It is significant to note that a general, who knew more than most about weaponry, chose to provide development funds for a war-ravaged Europe. The Marshall Plan bought peace and prosperity in place of terrorism and hunger. A victor rebuilding. A thought apparently so pure it has never been duplicated and what a sad comment that is on the progress of man.

The emerging nations of the world are already awash in weapons, all held in the hands of those who stand over their citizens. There is no peaceful hope for Kurds against Saddam Hussein's gunships, no rising from the suffocating hardship of the world's powerless against a military or police state. In their anguish against such force, Palestinians and Algerians and whoever else, are crushed and in desperation turn themselves into human bombs. In the aftermath of those bombings, we make statements from a hoked-up stage of rhetoric, a stage where we control the sets and lighting and titillate the audience with the subversion of our weaponry. What goes 'round comes 'round and there's a terrible harvest to be reaped.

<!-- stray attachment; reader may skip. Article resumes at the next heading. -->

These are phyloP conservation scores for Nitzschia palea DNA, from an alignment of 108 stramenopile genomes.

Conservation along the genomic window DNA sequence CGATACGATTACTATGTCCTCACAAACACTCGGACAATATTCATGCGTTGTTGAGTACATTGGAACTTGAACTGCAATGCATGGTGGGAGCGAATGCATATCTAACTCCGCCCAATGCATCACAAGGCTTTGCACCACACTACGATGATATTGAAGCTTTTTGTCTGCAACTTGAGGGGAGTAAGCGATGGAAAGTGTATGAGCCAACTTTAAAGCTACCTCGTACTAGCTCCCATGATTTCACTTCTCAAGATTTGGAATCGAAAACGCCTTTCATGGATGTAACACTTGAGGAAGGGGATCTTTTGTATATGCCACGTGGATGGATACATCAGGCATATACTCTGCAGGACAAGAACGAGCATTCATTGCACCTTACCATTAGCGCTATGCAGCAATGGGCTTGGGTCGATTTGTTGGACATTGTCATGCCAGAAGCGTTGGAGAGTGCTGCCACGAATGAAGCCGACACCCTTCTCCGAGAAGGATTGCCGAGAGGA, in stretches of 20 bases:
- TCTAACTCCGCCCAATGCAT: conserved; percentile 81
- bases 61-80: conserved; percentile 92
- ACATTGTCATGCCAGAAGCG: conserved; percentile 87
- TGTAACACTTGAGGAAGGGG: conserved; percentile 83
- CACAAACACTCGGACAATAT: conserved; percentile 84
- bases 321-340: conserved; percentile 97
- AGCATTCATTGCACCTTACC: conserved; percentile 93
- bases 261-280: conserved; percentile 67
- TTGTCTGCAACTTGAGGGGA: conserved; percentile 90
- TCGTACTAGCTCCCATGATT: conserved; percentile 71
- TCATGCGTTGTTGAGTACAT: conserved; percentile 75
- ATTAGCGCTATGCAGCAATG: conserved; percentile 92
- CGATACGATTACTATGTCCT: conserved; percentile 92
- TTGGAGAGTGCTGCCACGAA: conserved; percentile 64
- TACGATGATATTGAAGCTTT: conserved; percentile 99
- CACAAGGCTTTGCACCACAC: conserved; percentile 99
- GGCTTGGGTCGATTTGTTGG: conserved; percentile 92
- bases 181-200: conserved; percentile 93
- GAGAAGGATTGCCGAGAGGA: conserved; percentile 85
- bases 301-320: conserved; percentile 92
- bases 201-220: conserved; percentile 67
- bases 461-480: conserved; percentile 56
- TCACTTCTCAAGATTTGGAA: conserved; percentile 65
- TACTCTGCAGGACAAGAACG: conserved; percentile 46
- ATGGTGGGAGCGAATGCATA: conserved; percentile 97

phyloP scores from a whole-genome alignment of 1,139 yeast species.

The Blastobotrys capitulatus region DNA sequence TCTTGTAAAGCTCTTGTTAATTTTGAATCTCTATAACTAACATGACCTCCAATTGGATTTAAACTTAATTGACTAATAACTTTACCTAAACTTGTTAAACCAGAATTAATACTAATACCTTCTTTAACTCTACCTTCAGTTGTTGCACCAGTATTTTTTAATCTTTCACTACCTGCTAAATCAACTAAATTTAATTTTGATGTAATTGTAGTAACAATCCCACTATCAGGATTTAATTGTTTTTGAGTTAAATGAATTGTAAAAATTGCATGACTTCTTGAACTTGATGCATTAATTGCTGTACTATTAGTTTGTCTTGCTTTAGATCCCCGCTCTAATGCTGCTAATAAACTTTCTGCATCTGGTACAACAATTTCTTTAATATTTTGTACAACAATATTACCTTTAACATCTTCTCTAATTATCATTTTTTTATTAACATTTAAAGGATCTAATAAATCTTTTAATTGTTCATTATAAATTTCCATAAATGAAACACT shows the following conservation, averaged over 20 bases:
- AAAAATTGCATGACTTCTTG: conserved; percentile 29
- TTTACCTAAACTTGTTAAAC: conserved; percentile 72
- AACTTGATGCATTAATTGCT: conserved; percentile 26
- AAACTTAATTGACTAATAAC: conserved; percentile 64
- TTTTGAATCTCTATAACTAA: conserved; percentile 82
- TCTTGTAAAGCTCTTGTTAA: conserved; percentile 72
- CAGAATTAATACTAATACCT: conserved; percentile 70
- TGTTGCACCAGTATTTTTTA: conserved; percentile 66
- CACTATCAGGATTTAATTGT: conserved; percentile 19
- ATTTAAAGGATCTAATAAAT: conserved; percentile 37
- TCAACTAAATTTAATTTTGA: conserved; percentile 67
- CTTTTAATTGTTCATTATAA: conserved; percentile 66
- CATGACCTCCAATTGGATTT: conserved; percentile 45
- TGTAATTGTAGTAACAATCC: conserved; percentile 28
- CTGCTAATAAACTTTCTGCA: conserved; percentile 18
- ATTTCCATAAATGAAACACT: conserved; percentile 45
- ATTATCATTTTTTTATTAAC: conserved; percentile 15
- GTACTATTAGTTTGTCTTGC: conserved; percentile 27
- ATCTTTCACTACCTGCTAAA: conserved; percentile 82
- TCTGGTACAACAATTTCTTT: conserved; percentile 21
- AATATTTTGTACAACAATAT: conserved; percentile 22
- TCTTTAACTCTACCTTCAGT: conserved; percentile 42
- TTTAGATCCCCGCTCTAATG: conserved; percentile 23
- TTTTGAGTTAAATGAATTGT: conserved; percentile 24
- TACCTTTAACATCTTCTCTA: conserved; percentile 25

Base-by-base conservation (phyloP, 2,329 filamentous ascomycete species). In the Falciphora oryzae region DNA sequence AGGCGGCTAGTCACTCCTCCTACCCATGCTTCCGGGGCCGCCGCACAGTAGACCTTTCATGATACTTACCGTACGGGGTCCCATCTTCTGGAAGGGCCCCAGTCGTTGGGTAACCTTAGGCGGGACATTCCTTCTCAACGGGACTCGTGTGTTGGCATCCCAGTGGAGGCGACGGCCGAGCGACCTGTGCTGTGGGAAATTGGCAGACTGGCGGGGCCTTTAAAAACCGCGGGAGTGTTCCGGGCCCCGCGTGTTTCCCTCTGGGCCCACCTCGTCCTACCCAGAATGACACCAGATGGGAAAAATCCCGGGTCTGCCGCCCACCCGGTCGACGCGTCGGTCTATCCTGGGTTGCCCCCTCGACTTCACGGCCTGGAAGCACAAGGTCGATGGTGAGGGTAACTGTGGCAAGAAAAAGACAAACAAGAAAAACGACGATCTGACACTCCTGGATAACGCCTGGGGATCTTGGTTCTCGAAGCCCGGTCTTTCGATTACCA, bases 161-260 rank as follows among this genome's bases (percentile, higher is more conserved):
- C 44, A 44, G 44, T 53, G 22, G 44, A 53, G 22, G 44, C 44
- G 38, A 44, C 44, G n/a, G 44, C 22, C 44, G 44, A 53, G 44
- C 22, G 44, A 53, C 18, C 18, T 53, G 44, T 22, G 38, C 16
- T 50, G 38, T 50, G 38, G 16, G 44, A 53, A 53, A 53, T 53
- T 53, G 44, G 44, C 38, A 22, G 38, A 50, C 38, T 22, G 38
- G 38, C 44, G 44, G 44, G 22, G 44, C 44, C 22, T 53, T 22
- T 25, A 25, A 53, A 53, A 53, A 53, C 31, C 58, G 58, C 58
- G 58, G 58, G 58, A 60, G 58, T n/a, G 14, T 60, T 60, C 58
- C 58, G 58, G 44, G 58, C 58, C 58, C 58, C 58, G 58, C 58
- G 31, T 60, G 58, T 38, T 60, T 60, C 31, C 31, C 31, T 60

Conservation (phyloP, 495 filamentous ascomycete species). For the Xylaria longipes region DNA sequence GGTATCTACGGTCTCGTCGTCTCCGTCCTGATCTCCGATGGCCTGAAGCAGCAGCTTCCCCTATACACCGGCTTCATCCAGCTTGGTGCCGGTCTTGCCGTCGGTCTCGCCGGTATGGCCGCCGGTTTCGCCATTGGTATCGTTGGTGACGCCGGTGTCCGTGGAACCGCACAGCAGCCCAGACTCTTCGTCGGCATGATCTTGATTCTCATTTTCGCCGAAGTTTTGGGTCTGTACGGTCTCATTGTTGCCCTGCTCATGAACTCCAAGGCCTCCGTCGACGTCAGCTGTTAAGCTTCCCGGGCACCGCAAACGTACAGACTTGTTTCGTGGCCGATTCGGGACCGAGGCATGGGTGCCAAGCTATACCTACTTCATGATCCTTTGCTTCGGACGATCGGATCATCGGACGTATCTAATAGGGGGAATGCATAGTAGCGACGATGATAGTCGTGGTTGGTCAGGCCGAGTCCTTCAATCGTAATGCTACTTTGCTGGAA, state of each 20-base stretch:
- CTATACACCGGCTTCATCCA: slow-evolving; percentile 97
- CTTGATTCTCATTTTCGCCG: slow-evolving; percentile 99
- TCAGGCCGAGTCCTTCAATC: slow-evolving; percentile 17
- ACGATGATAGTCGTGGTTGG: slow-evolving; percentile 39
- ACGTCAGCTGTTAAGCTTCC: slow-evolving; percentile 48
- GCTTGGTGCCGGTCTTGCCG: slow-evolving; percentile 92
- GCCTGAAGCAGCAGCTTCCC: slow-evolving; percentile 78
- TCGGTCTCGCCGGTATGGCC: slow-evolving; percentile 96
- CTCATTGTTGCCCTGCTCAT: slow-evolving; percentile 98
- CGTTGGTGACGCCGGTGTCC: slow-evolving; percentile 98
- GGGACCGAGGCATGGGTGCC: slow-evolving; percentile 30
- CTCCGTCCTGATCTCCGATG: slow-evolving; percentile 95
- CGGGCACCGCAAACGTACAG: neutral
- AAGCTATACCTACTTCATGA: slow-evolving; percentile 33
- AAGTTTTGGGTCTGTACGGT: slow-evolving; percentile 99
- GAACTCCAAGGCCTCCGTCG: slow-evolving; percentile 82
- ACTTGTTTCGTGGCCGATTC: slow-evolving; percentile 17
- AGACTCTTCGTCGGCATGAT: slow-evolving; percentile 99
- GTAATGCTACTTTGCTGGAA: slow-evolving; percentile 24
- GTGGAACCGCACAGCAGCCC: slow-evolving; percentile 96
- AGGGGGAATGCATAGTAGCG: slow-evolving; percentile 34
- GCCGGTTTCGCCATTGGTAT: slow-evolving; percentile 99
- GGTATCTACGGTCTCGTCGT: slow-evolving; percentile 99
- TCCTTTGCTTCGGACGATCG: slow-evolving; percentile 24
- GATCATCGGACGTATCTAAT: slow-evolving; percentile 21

It may well be time to bring our arms dealers and diplomats home from their exhortations and begin to create a Latin American policy built upon the rewards of peace and prosperity. Billions for the Columbian Army will solve nothing. Indeed, a similar policy in the Middle East and elsewhere might well bring an understanding that, having pulled back from a financially devastated Russia, we are unwilling to export the financial privations and despotism of cold wars to other nations.

A nation that claims leadership cannot mouth the words of world peace and profit at the same time from world armament. Nor can we forever clean up after such a policy.